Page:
1625-0077_SS_r0_2019-pr

1625-0077_SS_r0_2019-pr.doc

Security Plan for Ports, Vessels, Facilities, Outer Continental Shelf Facilities and Other Security-Related Requirements

OMB: 1625-0077

Document [doc]
Download: doc | pdf

1625-0077

Supporting Statement

for

Security Plans for Ports, Vessels, Facilities, and Outer Continental Shelf Facilities
and Other Security-Related Requirements


OMB No.: 1625-0077

COLLECTION INSTRUMENTS: CG-6025, CG-6025A & Instruction

A. Justification


1. Circumstances that make collection of information necessary.


In the aftermath of the terrorist attacks of September 11, 2001, the Commandant reaffirmed the Coast Guard’s Maritime Homeland Security mission and its lead role—in coordination with the Federal Departments, State and local agencies; owners and operators of vessels and maritime facilities; and others with interests in our nation’s maritime transportation system—to detect, deter, disrupt, and respond to attacks against U.S. territory, population, vessels, facilities, and critical maritime infrastructure by terrorist organizations.


Public Law 107-295, the Maritime Transportation Security Act of 2002 (MTSA), was signed into law on November 25, 2002. MTSA and the parallel international requirements—SOLAS amendments and the International Ship & Port Facility Security Code (ISPS Code), as adopted by the International Maritime Organization’s Diplomatic Conference in December 2002—provided the framework for developing a new maritime security regime. The statutory authority for the requirements are 33 U.S.C. 1226 & 1231, 46 U.S.C. Chapter 701, and 50 U.S.C. 191 & 192.


The Coast Guard implemented maritime security regulations in Title 33 Code of Federal Regulations Subchapter H (33 CFR Parts 101, 103, 104, 105 & 106). A prime element of these requirements is the requirement for security assessments and plans, as well as communication procedures, for U.S. ports, facilities, vessels and maritime areas. These Security Assessments, Security Plans, and Declarations of Security (DoS) involve collections of information that are vital to securing the safety of maritime areas. These requirements are critical in determining appropriate security measures to reduce the risk of a Transportation Security Incident (TSI).


2. Purpose of the information collection.


The Coast Guard requires Security Assessments, Security Plans and DoS from the affected population of U.S. ports and maritime areas. This collection affects owners, operators, and personnel operating in the U.S. Maritime Transportation System. The respondents are regulated public and private stakeholders as specified in 33 CFR parts 101, 103, 104, 105, and 106.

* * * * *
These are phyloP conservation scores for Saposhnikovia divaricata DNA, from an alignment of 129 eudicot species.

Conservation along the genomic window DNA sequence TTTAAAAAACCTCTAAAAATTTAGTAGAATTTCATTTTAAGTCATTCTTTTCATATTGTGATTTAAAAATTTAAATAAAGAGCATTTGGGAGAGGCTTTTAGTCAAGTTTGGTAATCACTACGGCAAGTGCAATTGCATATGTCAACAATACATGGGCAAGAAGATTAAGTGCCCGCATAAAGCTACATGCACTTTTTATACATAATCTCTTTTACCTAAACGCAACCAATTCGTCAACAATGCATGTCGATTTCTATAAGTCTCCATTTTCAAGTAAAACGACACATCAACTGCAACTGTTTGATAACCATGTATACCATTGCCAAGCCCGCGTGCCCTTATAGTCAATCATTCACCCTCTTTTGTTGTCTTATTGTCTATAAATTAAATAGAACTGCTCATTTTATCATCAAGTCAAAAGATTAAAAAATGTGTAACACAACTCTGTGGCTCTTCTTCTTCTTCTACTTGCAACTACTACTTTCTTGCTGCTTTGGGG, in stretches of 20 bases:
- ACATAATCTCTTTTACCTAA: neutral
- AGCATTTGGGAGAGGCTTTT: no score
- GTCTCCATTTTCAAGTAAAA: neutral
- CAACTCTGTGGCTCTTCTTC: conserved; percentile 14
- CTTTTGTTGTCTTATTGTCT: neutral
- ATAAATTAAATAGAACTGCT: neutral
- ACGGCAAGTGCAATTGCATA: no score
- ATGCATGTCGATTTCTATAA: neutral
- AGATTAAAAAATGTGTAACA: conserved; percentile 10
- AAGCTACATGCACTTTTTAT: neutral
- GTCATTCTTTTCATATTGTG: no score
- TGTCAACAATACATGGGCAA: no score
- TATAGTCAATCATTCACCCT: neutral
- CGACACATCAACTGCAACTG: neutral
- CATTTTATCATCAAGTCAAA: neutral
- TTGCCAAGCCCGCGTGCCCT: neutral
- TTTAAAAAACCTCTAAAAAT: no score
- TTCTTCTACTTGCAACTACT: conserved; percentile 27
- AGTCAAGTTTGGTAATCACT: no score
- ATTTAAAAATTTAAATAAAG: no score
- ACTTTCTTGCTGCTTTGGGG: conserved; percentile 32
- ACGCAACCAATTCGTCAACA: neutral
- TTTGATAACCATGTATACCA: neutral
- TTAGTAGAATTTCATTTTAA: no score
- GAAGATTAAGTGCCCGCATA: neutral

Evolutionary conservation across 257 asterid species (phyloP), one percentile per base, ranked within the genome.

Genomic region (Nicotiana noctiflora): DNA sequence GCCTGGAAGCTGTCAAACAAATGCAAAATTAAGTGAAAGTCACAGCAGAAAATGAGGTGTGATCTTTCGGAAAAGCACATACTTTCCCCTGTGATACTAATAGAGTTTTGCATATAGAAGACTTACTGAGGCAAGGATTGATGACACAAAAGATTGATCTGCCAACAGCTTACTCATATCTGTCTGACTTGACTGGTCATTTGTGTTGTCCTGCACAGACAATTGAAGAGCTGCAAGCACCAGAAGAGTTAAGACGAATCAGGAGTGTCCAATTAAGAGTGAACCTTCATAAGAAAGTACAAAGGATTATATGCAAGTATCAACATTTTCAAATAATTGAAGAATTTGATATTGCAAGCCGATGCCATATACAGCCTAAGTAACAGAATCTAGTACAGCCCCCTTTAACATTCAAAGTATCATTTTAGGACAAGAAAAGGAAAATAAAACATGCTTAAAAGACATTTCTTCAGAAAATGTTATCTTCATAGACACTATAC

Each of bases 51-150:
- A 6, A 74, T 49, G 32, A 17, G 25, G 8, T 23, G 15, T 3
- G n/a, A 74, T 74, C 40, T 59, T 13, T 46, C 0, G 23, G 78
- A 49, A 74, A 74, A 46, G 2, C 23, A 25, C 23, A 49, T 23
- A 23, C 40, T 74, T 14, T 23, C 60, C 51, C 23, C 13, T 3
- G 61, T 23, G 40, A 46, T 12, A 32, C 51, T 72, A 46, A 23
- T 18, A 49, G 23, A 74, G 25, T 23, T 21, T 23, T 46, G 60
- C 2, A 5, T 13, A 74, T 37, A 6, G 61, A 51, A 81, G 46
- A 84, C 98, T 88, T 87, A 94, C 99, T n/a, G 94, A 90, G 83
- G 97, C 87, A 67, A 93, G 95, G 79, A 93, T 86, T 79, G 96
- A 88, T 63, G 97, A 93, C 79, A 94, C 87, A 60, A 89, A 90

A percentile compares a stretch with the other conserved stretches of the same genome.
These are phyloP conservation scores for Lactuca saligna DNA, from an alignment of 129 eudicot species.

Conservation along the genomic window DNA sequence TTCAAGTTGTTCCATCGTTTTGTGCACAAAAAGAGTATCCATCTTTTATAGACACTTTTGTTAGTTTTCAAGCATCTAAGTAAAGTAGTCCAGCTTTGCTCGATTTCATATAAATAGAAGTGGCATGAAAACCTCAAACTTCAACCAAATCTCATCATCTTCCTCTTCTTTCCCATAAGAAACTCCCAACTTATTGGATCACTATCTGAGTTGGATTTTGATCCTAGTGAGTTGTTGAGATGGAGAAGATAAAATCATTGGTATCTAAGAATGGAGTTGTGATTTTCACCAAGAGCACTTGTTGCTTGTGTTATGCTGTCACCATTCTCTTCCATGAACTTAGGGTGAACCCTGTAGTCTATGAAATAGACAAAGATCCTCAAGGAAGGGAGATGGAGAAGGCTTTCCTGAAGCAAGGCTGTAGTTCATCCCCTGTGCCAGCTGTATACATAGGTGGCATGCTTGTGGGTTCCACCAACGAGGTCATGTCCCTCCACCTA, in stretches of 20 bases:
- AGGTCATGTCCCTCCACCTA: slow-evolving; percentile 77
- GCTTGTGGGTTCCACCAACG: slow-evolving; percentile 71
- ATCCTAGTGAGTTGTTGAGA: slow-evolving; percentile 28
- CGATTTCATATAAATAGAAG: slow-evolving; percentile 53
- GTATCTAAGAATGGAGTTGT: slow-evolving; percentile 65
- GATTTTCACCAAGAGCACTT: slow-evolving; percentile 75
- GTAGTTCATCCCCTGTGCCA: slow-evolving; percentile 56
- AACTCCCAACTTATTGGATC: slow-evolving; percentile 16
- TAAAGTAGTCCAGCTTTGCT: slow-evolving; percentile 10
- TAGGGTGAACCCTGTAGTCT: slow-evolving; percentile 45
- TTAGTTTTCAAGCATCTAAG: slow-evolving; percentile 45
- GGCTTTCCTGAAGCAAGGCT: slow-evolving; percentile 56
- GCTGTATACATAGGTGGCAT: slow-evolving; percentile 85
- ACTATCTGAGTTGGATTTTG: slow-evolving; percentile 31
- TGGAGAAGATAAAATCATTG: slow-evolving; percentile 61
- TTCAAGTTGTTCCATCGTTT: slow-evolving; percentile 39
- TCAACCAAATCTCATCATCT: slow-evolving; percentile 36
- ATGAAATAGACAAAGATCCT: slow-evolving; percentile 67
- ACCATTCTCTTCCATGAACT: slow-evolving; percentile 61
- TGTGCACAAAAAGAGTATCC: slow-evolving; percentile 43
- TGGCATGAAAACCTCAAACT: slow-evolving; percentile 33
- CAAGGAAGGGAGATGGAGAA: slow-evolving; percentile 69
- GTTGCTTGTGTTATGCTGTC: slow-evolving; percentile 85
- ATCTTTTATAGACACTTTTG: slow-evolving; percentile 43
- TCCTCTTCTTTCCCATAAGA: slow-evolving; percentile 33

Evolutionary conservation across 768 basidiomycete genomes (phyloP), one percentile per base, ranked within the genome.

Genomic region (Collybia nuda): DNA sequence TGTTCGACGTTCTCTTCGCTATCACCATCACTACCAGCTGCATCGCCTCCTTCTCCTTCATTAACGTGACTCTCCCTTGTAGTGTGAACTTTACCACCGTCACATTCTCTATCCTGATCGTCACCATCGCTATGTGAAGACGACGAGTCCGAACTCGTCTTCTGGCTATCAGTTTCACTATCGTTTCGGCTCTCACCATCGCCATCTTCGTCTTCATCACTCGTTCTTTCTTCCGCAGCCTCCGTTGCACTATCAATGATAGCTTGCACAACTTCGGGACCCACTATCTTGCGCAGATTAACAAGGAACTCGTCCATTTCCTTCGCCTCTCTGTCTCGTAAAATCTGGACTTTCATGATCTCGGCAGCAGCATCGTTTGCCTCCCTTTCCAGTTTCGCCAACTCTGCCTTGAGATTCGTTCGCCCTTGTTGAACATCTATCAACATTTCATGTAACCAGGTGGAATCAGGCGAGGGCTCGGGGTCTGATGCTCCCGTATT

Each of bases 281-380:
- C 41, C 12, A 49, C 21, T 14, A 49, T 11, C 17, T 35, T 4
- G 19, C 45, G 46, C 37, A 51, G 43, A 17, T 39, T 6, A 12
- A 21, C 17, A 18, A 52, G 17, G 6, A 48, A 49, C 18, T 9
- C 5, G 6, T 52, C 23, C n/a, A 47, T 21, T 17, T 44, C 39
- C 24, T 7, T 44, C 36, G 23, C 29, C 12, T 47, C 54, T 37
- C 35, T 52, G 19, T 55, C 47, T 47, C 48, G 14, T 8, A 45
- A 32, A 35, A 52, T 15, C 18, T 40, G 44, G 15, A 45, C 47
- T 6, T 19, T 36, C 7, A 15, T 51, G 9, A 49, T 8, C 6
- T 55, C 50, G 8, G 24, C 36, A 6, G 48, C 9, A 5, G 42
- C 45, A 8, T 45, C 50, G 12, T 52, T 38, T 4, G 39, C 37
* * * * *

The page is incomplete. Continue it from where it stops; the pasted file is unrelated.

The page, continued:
The primary need for information is to determine if stakeholders are in compliance with security standards. The required collection of information is also important for stakeholders to determine and design appropriate security measures for their own safety and for the safety of their assets. The information can also help determine, in the case of TSI, whether failure to meet these regulations contributed to the TSI.


3. Consideration of the use of improved information technology.


Security plans, assessments, amendments and audits, and related material, can be submitted electronically via https://homeport.uscg.mil/ or as an attachment to an e-mail to [email protected]. DoSs and MARSEC Level postings may be done electronically. We estimate that 50% of the reporting and recordkeeping requirements are done electronically.


4. Efforts to identify duplication.


The Coast Guard monitors State and local regulatory activity in this field. To date, no other equivalent State or local programs have been identified that require similar information.


5. Methods to minimize the burden to small entities if involved.


Because of the nature of the information collection requirements, the level of effort to prepare a port, vessel or facility security plan is estimated to vary directly with the size and complexity of the entity. As a result, smaller entities should incur a lesser burden than larger entities.


6. Consequences to the Federal program if collection were conducted less frequently.


The Coast Guard recognizes the need to minimize the burden of any information collection to the extent permitted under MTSA. Under the regulation, existing MTSA ports, vessels and facilities need to conduct annual reviews and resubmit plans on a 5-year cycle. Only new MTSA entities must follow the full planning requirements.


The Coast Guard has determined that requiring entities to review and update their plans less frequently than once a year would undermine the intent of MTSA, which is to ensure that all entities have an up-to-date plan at all times, because plans are used to reduce the risk of a TSI.


7. Special collection circumstances.


This information collection is conducted in manner consistent with the guidelines in 5 CFR 1320.5(d)(2).


8. Consultation.


A 60-day Notice (See [USCG-2019-0263], May 13, 2019, 84 FR 20902) and 30-day Notice (July 23, 2019, 84 FR 35403) were published in the Federal Register to obtain public comment on this collection. The Coast Guard has not received any comments on this information collection.


9. Explain any decision to provide payment or gift to respondents.


There is no offer of monetary or material value for this information collection.


10. Assurance of confidentiality provided to respondents.